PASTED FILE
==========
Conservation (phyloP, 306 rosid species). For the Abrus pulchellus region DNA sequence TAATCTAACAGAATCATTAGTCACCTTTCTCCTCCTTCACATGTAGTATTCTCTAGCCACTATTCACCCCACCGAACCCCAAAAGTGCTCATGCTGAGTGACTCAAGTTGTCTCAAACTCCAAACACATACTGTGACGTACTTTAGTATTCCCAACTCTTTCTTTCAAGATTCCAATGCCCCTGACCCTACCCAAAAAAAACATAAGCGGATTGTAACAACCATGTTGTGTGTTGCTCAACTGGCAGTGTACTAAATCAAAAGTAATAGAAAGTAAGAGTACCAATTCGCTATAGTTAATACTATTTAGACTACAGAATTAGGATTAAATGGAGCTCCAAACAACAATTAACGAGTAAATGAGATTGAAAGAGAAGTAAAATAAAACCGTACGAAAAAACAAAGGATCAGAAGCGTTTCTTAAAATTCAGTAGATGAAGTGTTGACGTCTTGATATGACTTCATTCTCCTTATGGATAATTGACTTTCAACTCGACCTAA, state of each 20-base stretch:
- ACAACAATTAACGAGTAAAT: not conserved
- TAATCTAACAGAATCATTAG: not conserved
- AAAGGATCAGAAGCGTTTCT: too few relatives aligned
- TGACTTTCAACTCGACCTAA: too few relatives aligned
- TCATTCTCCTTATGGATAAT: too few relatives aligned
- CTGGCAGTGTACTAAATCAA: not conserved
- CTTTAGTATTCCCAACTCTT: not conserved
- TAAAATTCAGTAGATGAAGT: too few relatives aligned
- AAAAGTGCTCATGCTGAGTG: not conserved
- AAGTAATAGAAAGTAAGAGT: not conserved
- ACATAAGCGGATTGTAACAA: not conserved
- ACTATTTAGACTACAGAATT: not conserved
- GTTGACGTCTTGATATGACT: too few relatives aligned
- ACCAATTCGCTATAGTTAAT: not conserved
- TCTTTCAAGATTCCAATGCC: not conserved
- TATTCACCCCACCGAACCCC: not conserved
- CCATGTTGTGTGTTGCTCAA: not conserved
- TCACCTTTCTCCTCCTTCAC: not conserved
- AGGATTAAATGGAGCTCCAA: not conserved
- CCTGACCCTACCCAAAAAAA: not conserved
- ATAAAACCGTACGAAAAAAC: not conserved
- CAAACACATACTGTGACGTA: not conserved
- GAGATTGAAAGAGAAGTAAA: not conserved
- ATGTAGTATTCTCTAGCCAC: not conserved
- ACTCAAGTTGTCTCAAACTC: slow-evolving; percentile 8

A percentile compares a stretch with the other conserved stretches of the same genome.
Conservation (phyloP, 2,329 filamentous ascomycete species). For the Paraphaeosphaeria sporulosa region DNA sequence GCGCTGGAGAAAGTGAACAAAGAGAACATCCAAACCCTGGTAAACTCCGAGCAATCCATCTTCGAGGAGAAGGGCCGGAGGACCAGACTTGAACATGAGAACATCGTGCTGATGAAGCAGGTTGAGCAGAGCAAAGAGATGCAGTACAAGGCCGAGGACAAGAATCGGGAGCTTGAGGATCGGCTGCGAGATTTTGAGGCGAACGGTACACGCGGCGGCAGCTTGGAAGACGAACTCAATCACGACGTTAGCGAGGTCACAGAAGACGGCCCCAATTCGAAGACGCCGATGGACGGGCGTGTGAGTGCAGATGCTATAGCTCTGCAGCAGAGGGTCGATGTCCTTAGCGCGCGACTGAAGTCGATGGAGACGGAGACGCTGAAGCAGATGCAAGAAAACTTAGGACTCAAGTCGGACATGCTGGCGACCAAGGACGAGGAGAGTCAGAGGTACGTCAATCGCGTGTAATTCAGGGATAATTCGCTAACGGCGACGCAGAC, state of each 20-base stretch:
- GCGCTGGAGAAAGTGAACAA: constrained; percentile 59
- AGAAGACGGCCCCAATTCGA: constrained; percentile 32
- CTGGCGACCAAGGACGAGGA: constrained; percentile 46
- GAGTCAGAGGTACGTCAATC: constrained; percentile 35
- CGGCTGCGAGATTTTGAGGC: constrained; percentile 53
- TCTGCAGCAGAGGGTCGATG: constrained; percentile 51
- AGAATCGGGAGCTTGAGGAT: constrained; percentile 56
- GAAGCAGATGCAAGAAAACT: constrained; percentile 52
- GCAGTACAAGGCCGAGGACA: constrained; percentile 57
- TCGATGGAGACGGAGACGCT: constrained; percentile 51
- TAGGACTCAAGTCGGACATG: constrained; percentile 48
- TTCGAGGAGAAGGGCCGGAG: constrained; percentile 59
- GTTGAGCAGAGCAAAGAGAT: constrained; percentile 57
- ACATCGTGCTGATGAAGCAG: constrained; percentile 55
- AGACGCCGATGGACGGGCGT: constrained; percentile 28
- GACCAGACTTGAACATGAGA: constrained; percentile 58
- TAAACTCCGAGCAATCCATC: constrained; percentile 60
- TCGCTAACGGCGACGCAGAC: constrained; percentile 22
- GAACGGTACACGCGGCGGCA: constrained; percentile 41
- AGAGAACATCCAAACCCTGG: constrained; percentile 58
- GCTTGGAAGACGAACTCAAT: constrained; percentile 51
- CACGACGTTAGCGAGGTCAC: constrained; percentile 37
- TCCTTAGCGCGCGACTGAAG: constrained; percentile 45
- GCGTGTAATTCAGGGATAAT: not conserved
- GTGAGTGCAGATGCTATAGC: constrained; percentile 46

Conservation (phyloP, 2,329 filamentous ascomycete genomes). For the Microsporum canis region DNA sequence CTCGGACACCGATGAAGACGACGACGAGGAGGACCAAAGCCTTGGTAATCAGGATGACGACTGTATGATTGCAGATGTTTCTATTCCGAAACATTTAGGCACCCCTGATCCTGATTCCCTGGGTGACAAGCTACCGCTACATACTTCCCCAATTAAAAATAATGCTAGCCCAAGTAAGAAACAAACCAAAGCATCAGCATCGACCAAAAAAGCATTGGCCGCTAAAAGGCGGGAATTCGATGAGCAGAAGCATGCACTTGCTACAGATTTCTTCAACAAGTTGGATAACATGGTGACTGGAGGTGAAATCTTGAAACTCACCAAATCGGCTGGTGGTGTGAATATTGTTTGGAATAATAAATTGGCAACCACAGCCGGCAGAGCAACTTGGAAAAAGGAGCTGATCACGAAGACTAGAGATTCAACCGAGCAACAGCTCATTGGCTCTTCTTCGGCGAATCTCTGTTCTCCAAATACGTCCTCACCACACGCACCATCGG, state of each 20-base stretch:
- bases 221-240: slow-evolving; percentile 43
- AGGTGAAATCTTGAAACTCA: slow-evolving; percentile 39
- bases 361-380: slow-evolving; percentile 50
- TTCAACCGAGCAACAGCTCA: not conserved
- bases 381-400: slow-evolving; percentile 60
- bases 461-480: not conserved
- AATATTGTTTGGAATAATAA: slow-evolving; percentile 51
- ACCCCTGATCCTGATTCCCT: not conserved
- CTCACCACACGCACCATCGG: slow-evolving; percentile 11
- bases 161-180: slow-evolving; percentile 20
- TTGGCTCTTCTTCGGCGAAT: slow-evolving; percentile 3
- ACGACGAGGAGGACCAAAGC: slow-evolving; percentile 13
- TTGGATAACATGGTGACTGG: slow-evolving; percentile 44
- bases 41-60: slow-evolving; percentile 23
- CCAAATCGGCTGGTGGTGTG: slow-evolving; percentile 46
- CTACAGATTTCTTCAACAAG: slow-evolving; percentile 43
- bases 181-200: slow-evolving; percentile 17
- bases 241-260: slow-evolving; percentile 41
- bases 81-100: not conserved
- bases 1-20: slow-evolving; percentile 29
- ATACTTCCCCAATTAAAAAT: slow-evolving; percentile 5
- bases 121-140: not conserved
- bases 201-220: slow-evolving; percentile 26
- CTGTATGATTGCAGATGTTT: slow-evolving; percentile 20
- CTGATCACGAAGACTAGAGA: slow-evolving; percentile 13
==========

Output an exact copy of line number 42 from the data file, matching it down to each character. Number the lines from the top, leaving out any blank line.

- ACATCGTGCTGATGAAGCAG: constrained; percentile 55